Voice-leading in Bach chorales: Awkward intervals
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Why are some intervals considered awkward?
There are a number of intervals in the major and minor scales that are only used rarely in vocal melodies because they are awkward to pitch and therefore quite often end up being out of tune.
What intervals should be avoided and where do they appear?
The tritone (augmented fourth or diminished fifth) spans three whole tones and was long avoided in Western music as a melodic interval; its awkwardness led it to be called diabolus in musica (the devil in music). It occurs between the fourth and seventh degrees of both major and minor scales and between the second and sixth of the minor.:
The augmented second appears between the sixth and seventh notes of the minor scale. As well as being awkward to sing, it has a distinctive Eastern (or folk) feel that Western composers have generally avoided.
It is also best to avoid the other odd interval in the minor scale - the diminished fourth/augmented fifth which appears between the third and the seventh note of the minor scale.
How can these intervals be avoided?
In the bass, check that what you think is a perfect fourth or fifth is not in fact a tritone between scale degrees four and seven. It is easy to eliminate the tritone by changing either the inversions or the chord progression itself. In particular, make sure you avoid the following progressions:
In the inner parts, fourths and fifths are rather large leaps in any case and they should be rewritten to smooth this out as in the example below. As so often with chorale exercises, the tritone is not the only problem in this example - there are also parallel fifths between bass and alto.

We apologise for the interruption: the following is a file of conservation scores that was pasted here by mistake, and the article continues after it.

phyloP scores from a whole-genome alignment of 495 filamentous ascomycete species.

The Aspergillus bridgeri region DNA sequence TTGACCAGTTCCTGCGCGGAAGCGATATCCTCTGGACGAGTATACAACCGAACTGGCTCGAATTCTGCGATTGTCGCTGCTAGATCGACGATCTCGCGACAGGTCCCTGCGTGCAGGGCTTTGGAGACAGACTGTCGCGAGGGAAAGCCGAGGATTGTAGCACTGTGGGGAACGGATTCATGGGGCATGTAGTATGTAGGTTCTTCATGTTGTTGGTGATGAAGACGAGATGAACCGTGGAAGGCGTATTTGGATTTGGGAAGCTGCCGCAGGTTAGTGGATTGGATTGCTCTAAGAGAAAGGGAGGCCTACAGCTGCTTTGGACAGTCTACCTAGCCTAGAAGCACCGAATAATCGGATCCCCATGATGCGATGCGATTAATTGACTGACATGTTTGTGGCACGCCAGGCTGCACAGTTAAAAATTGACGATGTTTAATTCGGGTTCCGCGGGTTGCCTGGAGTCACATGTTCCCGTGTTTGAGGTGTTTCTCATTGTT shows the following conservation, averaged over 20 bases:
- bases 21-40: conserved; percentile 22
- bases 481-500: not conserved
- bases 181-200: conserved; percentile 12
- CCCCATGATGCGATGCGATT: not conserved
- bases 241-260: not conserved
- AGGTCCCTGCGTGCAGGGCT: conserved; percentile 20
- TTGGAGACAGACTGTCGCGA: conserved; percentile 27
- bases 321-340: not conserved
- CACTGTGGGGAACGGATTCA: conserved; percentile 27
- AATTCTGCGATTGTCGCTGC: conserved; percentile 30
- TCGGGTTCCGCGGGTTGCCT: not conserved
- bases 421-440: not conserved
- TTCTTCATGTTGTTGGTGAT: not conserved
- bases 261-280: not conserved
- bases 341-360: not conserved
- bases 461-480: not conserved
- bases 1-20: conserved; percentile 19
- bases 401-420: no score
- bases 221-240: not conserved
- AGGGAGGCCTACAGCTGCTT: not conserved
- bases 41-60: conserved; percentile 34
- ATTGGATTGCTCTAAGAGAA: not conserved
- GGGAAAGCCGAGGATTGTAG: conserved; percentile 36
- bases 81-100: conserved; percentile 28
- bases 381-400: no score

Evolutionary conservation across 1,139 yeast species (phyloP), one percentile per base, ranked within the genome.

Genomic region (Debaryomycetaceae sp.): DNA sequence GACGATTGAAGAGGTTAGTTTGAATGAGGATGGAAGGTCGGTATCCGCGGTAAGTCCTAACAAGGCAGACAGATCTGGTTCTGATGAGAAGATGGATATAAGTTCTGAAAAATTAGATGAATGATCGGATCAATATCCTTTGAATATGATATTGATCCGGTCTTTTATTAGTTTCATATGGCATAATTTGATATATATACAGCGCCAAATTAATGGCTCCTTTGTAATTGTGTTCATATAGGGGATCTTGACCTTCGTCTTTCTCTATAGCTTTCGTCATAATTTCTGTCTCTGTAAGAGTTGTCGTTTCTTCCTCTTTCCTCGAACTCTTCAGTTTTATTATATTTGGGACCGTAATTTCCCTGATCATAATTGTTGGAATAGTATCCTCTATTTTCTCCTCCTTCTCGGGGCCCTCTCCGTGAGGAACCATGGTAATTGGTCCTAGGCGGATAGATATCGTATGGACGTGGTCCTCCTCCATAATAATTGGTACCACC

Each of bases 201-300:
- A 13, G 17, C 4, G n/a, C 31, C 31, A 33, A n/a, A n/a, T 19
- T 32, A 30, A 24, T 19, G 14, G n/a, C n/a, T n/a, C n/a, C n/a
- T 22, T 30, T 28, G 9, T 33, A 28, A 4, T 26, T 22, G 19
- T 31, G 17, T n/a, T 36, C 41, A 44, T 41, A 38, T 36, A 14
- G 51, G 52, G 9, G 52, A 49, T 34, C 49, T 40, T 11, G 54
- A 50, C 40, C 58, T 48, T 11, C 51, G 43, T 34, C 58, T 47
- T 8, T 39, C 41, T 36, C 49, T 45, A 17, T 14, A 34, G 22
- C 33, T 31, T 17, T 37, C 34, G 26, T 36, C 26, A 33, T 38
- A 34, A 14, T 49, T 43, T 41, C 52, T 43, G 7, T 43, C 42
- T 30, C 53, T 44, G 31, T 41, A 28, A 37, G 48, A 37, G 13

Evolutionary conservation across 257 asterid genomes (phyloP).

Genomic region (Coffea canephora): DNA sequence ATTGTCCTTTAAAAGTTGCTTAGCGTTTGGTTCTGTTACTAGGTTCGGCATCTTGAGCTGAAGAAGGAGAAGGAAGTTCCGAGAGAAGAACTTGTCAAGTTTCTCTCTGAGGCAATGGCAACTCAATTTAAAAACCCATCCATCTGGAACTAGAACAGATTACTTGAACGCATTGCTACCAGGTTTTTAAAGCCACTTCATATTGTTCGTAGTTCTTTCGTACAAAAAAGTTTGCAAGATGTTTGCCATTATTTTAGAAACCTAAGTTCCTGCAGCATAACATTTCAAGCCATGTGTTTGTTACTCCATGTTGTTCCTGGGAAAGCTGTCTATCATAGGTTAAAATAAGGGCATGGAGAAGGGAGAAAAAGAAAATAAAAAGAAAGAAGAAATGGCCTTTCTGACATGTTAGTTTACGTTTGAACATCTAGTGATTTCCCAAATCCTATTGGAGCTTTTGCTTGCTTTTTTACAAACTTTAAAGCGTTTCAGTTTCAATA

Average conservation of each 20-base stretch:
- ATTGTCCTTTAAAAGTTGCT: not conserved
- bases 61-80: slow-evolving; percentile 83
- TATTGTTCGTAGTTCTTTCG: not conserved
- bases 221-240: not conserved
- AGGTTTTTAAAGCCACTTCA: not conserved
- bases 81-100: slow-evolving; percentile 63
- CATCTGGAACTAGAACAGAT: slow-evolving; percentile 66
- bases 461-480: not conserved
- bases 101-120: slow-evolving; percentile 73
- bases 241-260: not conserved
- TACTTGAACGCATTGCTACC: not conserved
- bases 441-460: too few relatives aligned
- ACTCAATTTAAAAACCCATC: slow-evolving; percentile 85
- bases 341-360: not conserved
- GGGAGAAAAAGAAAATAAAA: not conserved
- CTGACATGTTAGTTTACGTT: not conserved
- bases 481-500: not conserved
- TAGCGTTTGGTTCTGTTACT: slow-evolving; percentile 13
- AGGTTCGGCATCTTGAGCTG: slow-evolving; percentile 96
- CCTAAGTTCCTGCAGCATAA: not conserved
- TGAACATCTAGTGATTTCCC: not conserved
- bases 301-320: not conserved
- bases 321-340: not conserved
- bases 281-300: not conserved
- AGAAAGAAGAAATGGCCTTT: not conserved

These are a common and annoying problem when writing in minor keys. In the bass, progressions between VI and VII should be avoided in any case (see harmonic DOs and DON'Ts). Similarly, you cannot write bass progressions between IVb and Vb, putting one chord in first inversion.
The most common problems with augmented seconds, however, are caused by passing notes. The progression from I to VI shown in the example below works well in both major and minor, but if you try and add a passing note in the minor, you will end up with an augmented second (see example b). There are two solutions:
- the first is simply to miss the passing note out
- the second is to flatten the seventh on the way down as in a melodic minor scale (see second half of example below)
Important note: you cannot flatten the seventh or raise the sixth if the note is part of the chord rather than a passing note - in such cases you need to find a different chord progression